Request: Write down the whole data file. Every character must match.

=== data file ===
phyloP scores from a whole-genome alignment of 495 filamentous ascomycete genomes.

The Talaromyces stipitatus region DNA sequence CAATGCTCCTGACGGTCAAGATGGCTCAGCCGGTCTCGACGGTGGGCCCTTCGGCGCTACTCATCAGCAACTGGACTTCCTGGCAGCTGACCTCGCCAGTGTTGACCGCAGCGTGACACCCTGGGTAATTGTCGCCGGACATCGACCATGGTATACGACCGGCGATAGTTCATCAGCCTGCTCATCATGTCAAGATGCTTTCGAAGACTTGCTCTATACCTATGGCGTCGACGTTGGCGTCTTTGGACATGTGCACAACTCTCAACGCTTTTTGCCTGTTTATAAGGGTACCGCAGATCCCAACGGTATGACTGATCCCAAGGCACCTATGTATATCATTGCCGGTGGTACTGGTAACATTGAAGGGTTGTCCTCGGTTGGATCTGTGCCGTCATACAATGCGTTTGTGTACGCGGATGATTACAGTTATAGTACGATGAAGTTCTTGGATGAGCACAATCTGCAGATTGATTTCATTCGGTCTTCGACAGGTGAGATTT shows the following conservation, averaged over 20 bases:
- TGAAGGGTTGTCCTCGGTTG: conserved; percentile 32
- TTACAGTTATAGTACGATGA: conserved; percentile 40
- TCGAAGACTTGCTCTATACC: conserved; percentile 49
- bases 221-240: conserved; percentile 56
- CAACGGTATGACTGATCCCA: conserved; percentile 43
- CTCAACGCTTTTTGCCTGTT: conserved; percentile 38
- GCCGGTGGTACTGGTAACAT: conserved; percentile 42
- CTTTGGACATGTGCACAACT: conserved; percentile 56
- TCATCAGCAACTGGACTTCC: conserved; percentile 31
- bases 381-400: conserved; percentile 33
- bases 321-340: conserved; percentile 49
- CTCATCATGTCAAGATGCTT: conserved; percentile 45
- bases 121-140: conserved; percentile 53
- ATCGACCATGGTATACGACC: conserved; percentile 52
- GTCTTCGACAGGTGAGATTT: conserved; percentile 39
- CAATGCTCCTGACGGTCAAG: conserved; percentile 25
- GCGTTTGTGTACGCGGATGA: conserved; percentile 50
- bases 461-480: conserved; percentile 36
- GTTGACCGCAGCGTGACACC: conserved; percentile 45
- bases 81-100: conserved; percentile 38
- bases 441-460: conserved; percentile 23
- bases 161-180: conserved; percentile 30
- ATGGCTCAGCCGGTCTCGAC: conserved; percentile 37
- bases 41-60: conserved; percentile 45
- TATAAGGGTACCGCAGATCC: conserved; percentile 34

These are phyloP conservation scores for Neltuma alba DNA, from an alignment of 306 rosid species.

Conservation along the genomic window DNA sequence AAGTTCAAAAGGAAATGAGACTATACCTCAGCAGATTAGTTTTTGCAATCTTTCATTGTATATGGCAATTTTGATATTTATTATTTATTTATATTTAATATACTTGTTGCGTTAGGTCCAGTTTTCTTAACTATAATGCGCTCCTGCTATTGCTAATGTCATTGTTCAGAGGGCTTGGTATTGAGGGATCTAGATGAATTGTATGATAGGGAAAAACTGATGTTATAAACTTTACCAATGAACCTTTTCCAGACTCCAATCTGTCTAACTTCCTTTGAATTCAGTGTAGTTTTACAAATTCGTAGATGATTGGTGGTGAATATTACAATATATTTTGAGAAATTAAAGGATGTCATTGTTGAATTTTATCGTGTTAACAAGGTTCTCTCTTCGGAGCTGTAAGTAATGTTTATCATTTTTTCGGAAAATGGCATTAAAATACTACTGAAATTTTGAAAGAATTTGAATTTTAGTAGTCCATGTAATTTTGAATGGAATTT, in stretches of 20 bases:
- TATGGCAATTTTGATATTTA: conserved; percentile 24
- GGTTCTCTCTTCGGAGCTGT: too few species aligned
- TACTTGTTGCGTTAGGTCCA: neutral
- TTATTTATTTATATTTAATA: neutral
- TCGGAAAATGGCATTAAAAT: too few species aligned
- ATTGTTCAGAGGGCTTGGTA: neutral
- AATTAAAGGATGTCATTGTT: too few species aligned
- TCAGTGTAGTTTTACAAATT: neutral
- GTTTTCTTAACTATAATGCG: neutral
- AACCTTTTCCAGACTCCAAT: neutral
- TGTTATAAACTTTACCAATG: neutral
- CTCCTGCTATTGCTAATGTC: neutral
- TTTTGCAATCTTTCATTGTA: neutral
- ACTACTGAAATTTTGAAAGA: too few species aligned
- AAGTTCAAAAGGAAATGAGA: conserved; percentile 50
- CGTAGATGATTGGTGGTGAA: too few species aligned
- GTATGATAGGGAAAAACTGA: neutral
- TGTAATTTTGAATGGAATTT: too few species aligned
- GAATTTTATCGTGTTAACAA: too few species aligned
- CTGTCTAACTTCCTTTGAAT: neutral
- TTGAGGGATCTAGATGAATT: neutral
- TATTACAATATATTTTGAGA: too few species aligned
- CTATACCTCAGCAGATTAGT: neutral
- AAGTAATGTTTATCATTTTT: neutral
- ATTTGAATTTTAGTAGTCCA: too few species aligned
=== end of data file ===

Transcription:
phyloP scores from a whole-genome alignment of 495 filamentous ascomycete genomes.

The Talaromyces stipitatus region DNA sequence CAATGCTCCTGACGGTCAAGATGGCTCAGCCGGTCTCGACGGTGGGCCCTTCGGCGCTACTCATCAGCAACTGGACTTCCTGGCAGCTGACCTCGCCAGTGTTGACCGCAGCGTGACACCCTGGGTAATTGTCGCCGGACATCGACCATGGTATACGACCGGCGATAGTTCATCAGCCTGCTCATCATGTCAAGATGCTTTCGAAGACTTGCTCTATACCTATGGCGTCGACGTTGGCGTCTTTGGACATGTGCACAACTCTCAACGCTTTTTGCCTGTTTATAAGGGTACCGCAGATCCCAACGGTATGACTGATCCCAAGGCACCTATGTATATCATTGCCGGTGGTACTGGTAACATTGAAGGGTTGTCCTCGGTTGGATCTGTGCCGTCATACAATGCGTTTGTGTACGCGGATGATTACAGTTATAGTACGATGAAGTTCTTGGATGAGCACAATCTGCAGATTGATTTCATTCGGTCTTCGACAGGTGAGATTT shows the following conservation, averaged over 20 bases:
- TGAAGGGTTGTCCTCGGTTG: conserved; percentile 32
- TTACAGTTATAGTACGATGA: conserved; percentile 40
- TCGAAGACTTGCTCTATACC: conserved; percentile 49
- bases 221-240: conserved; percentile 56
- CAACGGTATGACTGATCCCA: conserved; percentile 43
- CTCAACGCTTTTTGCCTGTT: conserved; percentile 38
- GCCGGTGGTACTGGTAACAT: conserved; percentile 42
- CTTTGGACATGTGCACAACT: conserved; percentile 56
- TCATCAGCAACTGGACTTCC: conserved; percentile 31
- bases 381-400: conserved; percentile 33
- bases 321-340: conserved; percentile 49
- CTCATCATGTCAAGATGCTT: conserved; percentile 45
- bases 121-140: conserved; percentile 53
- ATCGACCATGGTATACGACC: conserved; percentile 52
- GTCTTCGACAGGTGAGATTT: conserved; percentile 39
- CAATGCTCCTGACGGTCAAG: conserved; percentile 25
- GCGTTTGTGTACGCGGATGA: conserved; percentile 50
- bases 461-480: conserved; percentile 36
- GTTGACCGCAGCGTGACACC: conserved; percentile 45
- bases 81-100: conserved; percentile 38
- bases 441-460: conserved; percentile 23
- bases 161-180: conserved; percentile 30
- ATGGCTCAGCCGGTCTCGAC: conserved; percentile 37
- bases 41-60: conserved; percentile 45
- TATAAGGGTACCGCAGATCC: conserved; percentile 34

These are phyloP conservation scores for Neltuma alba DNA, from an alignment of 306 rosid species.

Conservation along the genomic window DNA sequence AAGTTCAAAAGGAAATGAGACTATACCTCAGCAGATTAGTTTTTGCAATCTTTCATTGTATATGGCAATTTTGATATTTATTATTTATTTATATTTAATATACTTGTTGCGTTAGGTCCAGTTTTCTTAACTATAATGCGCTCCTGCTATTGCTAATGTCATTGTTCAGAGGGCTTGGTATTGAGGGATCTAGATGAATTGTATGATAGGGAAAAACTGATGTTATAAACTTTACCAATGAACCTTTTCCAGACTCCAATCTGTCTAACTTCCTTTGAATTCAGTGTAGTTTTACAAATTCGTAGATGATTGGTGGTGAATATTACAATATATTTTGAGAAATTAAAGGATGTCATTGTTGAATTTTATCGTGTTAACAAGGTTCTCTCTTCGGAGCTGTAAGTAATGTTTATCATTTTTTCGGAAAATGGCATTAAAATACTACTGAAATTTTGAAAGAATTTGAATTTTAGTAGTCCATGTAATTTTGAATGGAATTT, in stretches of 20 bases:
- TATGGCAATTTTGATATTTA: conserved; percentile 24
- GGTTCTCTCTTCGGAGCTGT: too few species aligned
- TACTTGTTGCGTTAGGTCCA: neutral
- TTATTTATTTATATTTAATA: neutral
- TCGGAAAATGGCATTAAAAT: too few species aligned
- ATTGTTCAGAGGGCTTGGTA: neutral
- AATTAAAGGATGTCATTGTT: too few species aligned
- TCAGTGTAGTTTTACAAATT: neutral
- GTTTTCTTAACTATAATGCG: neutral
- AACCTTTTCCAGACTCCAAT: neutral
- TGTTATAAACTTTACCAATG: neutral
- CTCCTGCTATTGCTAATGTC: neutral
- TTTTGCAATCTTTCATTGTA: neutral
- ACTACTGAAATTTTGAAAGA: too few species aligned
- AAGTTCAAAAGGAAATGAGA: conserved; percentile 50
- CGTAGATGATTGGTGGTGAA: too few species aligned
- GTATGATAGGGAAAAACTGA: neutral
- TGTAATTTTGAATGGAATTT: too few species aligned
- GAATTTTATCGTGTTAACAA: too few species aligned
- CTGTCTAACTTCCTTTGAAT: neutral
- TTGAGGGATCTAGATGAATT: neutral
- TATTACAATATATTTTGAGA: too few species aligned
- CTATACCTCAGCAGATTAGT: neutral
- AAGTAATGTTTATCATTTTT: neutral
- ATTTGAATTTTAGTAGTCCA: too few species aligned